Take the case of an 18 year-old girl that killed herself over a disagreement with her mother on her mode of dressing (Isiguzo 5). She wore a dress that exposed her body and her mother, who had always complained about her dressing, asked her to change the dress. She refused, threatening to harm herself if her mother did not allow her to wear the dress. As her mother insisted that she would not go out unless she changed the dress, she went into the house, came back with a bottle of a drink suspected to be poisonous, and swallowed the content. Of course, she died! Again, what are media professionals doing about this?

Instant Miracles Mentality: Nigerians have gradually become very impatient. This has reflected in our food culture, in the sense that people for instant food. As a point of fact, many want their rewards on earth; they want results in the instant, not ready to wait for the appointed time of their blessings. This has led to many gullible ones resorting to various forms of rituals to amass instant wealth. Or they run to modern day Pentecostal Churches that place emphasis on instant miracles, ‘ojugbo jugbo,’ ‘sharp sharp,’ not salvation of their souls. Stories abound on such unscrupulous attempts by people to acquire blood money. What are media professionals doing about this?

Hard Work: The fact remains that, hard work pays. Every editor here did not become one overnight. He/she rose through the ranks; he/she paid his/her dues! You were focused and worked hard before your gradual rise to the top of your chosen profession. Unfortunately, the younger ones in this country do not believe in hard work; some of them have been orientated either through the family or social system to assume that they can cut corners and make it in life. This is where the reward mechanism needs to looked into seriously for us to change the mindset of the young generation. What are our media professionals going to do about this?

Hero-worshipping and Societal Demands: By this, we mean the way we reverence those who come into, most times, questionable riches. Nowadays, parents do not question how their sons and daughters come into money. In those days, if you got rich too quickly and visited your old man in the village, he would wake you up from bed, maybe around 4am and ask you how you got wealthy in so short a time. He would ask if there were trees in the city from where you plucked money; that he had a family name to protect. We know that this is not the case in the society now. As a point of fact, if you are appointed into any political office, it is assumed that you have arrived. They you will be called, ‘Excellency,’ ‘Chairman,’ ‘Honourable,’ ‘Chief,’ and so on. All the distant relations you did not know before will surface and make all sorts of outrageous demands. Again, let us ask: What are media professionals doing about this?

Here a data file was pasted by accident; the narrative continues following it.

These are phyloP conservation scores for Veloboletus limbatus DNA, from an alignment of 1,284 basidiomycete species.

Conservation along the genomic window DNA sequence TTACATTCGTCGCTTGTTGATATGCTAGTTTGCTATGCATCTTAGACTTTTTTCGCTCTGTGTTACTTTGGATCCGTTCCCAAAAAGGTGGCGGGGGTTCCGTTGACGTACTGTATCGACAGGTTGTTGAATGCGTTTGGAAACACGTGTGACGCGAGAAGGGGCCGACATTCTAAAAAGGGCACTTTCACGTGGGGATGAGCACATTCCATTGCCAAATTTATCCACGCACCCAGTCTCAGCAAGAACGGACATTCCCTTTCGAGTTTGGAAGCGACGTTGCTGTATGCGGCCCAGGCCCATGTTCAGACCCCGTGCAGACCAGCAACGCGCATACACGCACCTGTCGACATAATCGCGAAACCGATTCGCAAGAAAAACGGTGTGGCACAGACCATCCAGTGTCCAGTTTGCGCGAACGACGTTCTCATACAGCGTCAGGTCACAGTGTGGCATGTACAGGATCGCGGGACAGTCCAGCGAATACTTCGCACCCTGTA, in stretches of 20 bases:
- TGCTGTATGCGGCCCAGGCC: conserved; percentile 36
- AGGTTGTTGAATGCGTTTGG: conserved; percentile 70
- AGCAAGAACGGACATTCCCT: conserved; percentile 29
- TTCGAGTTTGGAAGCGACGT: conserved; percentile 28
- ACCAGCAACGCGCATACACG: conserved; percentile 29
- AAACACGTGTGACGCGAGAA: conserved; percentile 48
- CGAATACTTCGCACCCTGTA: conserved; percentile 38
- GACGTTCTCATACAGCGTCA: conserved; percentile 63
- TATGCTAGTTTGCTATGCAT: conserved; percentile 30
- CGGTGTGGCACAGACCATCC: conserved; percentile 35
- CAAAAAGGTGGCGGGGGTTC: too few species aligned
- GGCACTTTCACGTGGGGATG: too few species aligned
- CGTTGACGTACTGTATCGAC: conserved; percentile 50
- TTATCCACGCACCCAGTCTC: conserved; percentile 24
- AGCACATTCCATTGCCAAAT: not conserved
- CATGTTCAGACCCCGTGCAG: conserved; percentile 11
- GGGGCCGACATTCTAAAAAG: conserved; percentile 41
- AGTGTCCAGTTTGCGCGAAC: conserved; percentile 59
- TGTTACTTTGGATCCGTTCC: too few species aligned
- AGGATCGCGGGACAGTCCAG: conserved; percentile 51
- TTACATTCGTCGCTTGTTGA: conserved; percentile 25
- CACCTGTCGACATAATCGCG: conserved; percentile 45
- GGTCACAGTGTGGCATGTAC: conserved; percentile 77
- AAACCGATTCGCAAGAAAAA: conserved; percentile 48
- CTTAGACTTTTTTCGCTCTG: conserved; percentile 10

Respect for Elders and Constituted Authority: The words of our elders are words of wisdom; so they say. Furthermore, what the elder sees sitting, the child cannot see standing on top of a table. The younger generation is losing grip of our cherished values of respect for elders and constituted authority. Courtesy appears to have grown wings even in the manner senior citizens are addressed. The media appears to be leading in this direction, as vituperative words are freely used on the elderly and leaders. What are media professionals doing about this?

Sanctity of Human Life: We are living in a country now where the sanctity of human lives is no more paramount. Apart from the 30 months fratricidal Nigerian civil war, the country has witnessed several communal, ethnic, religious and post elections violence with devastating effects on the polity. After a seeming moment of respite from the debilitating offensive of the Niger Delta militants, the nation is currently facing the intractable challenge of atrocious activities of the Boko Haram sect. The audacious machinations of the sect have led to wanton destruction of lives and property. What are media professionals doing about this?

Armed Robbery and other Criminal Activities: Armed robbery, kidnapping, hostage taking, car-snatching, gang rapes, child abuse, cultism and cult wars, are just a few of the cases of criminal activities we read or hear of daily. There is no arguing the fact that the way our fathers lived their lives has been eroded over the years. Our fathers lived peacefully in their village huts that had no doors. They slept with both eyes closed, not afraid that some miscreants will invade their privacy and probably cart away their belongings. Yam barns were built at the backyards; there were no fears about thieves possibly visiting such barns. Those, who had questionable traits, were known; and were promptly called to order, when there were incidents. In fact, thieves were paraded round the village in a grotesque manner. It explains why there was social order. Now, people are perpetually under siege due to the nefarious activities of different criminal gangs. What are media professionals doing about this?

Integrity, Honesty, Transparency and Accountability:

Nigerians can attest to the fact that the level of credibility associated with President Muhammadu Buhari is predicated on his personal integrity, which has honesty, transparency and accountability as collaterals. This is lacking in the present generation in almost all sphere of our socio-political existence. People are more interested in what they can get from service, and not rendering selfless service to society. Incidentally, elsewhere, we have done extensive studies on culture, leadership and accountability in Nigeria, which have been published. Again, what are media professionals doing about this?